A superior business
Coca-Cola is a superior business because it is not constrained by pricing or capital investment in the same manner as most businesses. This does not mean that the company can set prices at any level it wants or that it doesn’t need to make investments in its business. But it does mean that prices do not have the same proximity to cost as in an average business. Coca-Cola, like other branded consumer products companies, has created a unique product for which customers are willing to pay a premium. A competitor may offer me a can of store brand cola for 25 cents but I would rather pay a dollar for a can of Coke. As well, many of the costs in the supply chain such as bottling, storage and product retail are not borne by The Coca-Cola Company but by bottlers and retailers. During the period from 1998 – 2008, The Coca Cola Company earned a whopping 31% ROE.
Setting a bar
So what is a good number? According to Henry Blodget, a well known securities analyst and blogger, the average ROE for companies in the S&P 500 has historically been 10-12%. In the last 15 years ROE rates have been higher and abnormally so due largely to the extended economic boom and the increased use of leverage.
Jensen Investment Management, a value oriented investment manager, comments on the importance of consistently high return on equity in their investment screening process:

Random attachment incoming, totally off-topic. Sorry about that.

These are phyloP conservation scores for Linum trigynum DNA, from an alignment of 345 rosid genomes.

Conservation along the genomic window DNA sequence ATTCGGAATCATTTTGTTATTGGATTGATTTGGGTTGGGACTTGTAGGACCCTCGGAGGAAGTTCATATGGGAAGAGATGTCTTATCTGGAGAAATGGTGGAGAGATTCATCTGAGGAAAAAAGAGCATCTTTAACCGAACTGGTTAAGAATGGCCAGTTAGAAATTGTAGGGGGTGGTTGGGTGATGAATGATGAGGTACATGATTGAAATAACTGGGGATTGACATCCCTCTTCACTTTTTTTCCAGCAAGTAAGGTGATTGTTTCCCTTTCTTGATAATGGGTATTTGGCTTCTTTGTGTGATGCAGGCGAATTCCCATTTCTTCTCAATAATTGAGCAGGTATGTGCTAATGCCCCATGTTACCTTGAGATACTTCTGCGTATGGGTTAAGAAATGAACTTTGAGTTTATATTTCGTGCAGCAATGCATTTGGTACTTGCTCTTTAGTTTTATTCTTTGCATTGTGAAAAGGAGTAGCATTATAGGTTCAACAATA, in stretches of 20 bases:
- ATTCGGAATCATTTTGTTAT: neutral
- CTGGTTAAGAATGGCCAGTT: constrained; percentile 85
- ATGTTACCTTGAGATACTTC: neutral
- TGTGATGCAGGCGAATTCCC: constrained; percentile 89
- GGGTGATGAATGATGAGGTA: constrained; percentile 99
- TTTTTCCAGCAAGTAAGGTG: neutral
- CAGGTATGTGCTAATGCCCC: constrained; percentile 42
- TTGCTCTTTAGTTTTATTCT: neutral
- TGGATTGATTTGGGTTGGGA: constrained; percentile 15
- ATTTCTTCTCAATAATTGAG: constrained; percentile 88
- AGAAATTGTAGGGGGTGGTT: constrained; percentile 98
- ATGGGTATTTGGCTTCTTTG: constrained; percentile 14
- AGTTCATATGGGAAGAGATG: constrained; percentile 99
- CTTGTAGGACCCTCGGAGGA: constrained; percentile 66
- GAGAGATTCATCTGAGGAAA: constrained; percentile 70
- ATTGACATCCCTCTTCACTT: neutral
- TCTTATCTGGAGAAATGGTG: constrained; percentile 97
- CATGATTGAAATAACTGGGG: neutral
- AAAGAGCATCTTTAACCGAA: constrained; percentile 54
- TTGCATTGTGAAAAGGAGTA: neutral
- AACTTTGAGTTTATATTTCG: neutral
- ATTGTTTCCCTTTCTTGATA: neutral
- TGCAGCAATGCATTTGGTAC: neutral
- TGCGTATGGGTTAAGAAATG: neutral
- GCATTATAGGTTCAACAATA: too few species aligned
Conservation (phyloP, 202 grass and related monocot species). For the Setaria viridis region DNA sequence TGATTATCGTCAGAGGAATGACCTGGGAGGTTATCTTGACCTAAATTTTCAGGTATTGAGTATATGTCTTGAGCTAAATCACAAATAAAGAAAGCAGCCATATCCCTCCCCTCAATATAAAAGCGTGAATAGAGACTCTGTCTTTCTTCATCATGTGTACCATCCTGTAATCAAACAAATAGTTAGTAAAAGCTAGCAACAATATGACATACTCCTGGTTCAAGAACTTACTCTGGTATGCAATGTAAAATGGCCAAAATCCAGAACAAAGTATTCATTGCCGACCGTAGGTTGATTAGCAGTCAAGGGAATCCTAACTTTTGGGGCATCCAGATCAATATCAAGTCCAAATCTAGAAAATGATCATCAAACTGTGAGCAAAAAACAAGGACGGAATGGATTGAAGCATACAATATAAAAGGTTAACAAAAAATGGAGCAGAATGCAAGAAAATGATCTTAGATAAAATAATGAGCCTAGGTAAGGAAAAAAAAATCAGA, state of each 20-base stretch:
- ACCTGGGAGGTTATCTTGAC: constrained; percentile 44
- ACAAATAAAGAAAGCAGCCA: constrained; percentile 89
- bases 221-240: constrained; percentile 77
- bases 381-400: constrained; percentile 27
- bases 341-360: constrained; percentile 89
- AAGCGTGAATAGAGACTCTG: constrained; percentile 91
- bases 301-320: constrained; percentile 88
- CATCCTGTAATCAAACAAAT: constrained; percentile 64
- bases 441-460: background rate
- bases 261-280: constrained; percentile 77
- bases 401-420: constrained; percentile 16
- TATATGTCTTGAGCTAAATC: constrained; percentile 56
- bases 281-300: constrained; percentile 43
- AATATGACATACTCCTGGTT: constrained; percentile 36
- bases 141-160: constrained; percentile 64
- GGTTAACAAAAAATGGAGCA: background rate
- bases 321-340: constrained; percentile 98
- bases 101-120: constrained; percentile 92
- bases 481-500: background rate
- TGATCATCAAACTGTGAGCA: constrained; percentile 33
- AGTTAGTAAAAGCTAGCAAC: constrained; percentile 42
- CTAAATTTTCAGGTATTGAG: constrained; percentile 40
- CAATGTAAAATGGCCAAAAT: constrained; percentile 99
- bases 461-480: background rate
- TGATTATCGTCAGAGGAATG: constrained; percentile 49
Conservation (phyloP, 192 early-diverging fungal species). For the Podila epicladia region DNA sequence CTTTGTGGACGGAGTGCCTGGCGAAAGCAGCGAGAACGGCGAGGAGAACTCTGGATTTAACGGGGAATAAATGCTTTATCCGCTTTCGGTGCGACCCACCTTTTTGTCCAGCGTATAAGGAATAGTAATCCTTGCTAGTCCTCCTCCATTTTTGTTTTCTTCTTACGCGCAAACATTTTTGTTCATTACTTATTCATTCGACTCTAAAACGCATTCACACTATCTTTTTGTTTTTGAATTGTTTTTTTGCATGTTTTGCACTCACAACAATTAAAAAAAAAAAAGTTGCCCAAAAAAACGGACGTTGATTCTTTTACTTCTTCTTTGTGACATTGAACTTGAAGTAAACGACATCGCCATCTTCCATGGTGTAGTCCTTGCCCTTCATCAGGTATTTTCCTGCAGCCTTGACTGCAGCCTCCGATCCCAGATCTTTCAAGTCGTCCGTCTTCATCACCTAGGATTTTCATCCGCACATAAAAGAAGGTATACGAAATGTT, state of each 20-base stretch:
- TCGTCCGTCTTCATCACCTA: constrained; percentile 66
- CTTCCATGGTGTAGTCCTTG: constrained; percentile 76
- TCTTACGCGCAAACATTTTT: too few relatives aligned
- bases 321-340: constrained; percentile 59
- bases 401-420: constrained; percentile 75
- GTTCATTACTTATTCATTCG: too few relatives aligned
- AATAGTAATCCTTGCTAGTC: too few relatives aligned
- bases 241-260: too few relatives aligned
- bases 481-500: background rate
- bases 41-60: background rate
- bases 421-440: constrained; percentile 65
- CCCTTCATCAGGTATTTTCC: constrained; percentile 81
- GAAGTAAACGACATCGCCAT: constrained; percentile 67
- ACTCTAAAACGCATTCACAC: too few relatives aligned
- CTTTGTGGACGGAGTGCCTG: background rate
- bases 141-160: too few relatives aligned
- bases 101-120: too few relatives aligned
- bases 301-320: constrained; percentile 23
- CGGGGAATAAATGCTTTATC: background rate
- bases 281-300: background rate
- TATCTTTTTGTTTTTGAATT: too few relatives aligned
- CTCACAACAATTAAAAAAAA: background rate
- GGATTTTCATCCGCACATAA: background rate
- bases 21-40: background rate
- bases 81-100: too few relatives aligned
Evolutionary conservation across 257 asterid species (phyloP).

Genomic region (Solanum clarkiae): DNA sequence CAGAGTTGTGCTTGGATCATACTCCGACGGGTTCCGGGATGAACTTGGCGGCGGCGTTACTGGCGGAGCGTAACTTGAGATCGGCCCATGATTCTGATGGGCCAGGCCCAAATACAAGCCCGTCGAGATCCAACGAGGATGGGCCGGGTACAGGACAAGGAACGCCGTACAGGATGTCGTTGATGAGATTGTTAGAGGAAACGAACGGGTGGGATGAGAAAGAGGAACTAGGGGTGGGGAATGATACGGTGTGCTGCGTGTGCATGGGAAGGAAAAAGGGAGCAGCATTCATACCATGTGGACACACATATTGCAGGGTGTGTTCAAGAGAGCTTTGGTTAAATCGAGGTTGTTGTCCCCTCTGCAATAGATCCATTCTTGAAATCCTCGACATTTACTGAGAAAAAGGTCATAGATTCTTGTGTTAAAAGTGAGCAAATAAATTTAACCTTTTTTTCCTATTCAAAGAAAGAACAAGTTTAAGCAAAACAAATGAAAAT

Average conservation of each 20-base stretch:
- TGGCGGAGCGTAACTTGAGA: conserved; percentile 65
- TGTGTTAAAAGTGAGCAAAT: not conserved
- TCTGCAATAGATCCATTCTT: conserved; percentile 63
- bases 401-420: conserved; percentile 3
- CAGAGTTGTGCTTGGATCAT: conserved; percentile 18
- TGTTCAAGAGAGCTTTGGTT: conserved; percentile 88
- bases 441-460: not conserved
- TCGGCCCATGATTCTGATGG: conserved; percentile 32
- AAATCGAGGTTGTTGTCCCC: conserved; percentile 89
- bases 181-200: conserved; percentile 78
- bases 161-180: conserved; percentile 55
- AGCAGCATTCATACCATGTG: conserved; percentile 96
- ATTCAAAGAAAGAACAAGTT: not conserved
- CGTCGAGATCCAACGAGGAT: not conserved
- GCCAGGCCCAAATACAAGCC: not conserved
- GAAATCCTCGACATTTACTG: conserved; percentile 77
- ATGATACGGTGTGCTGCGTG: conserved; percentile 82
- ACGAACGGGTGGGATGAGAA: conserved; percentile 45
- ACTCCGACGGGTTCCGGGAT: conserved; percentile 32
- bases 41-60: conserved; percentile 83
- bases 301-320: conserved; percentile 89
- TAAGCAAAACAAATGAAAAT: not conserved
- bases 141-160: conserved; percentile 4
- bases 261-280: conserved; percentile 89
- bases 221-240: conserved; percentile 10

“We require that each business considered have a history of at least 15% return on equity (ROE) in each of the last 10 years. This single requirement narrows the universe of publicly traded U.S. companies from 10,000 to approximately 125.”
The characteristics cited by Jenson for companies with a high ROE:
- Sustainable competitive advantages, or “economic moats” that surround the business.
- High ROE produces returns that are typically in excess of the firm’s cost of capital.
- High and consistent ROE companies typically create more cash than is required to fund their organic growth.
- Companies with consistently high ROE generally have the ability to grow at faster rates than other businesses.
Warren Buffett’s thoughts
“The primary test of managerial economic performance is the achievement of a high earnings rate on equity capital employed (without undue leverage, accounting gimmickry, etc.) and not the achievement of consistent gains in earnings per share. In our view, many businesses would be better understood by their shareholder owners, as well as the general public, if managements and financial analysts modified the primary emphasis they place upon earnings per share, and upon yearly changes in that figure.”
– Berkshire Hathaway letter to shareholders 1979
Use return on equity (ROE) to separate the wheat from the chaff! Use ROE as a starting point to identify great businesses. Follow up by doing individual company analysis and valuation.
In a future blog post: ROE part 2
Breaking ROE into its components: profit margin, asset turnover and leverage.
Dealing with adjustments: goodwill (return on tangible net assets), accounting impairments, and non-operating assets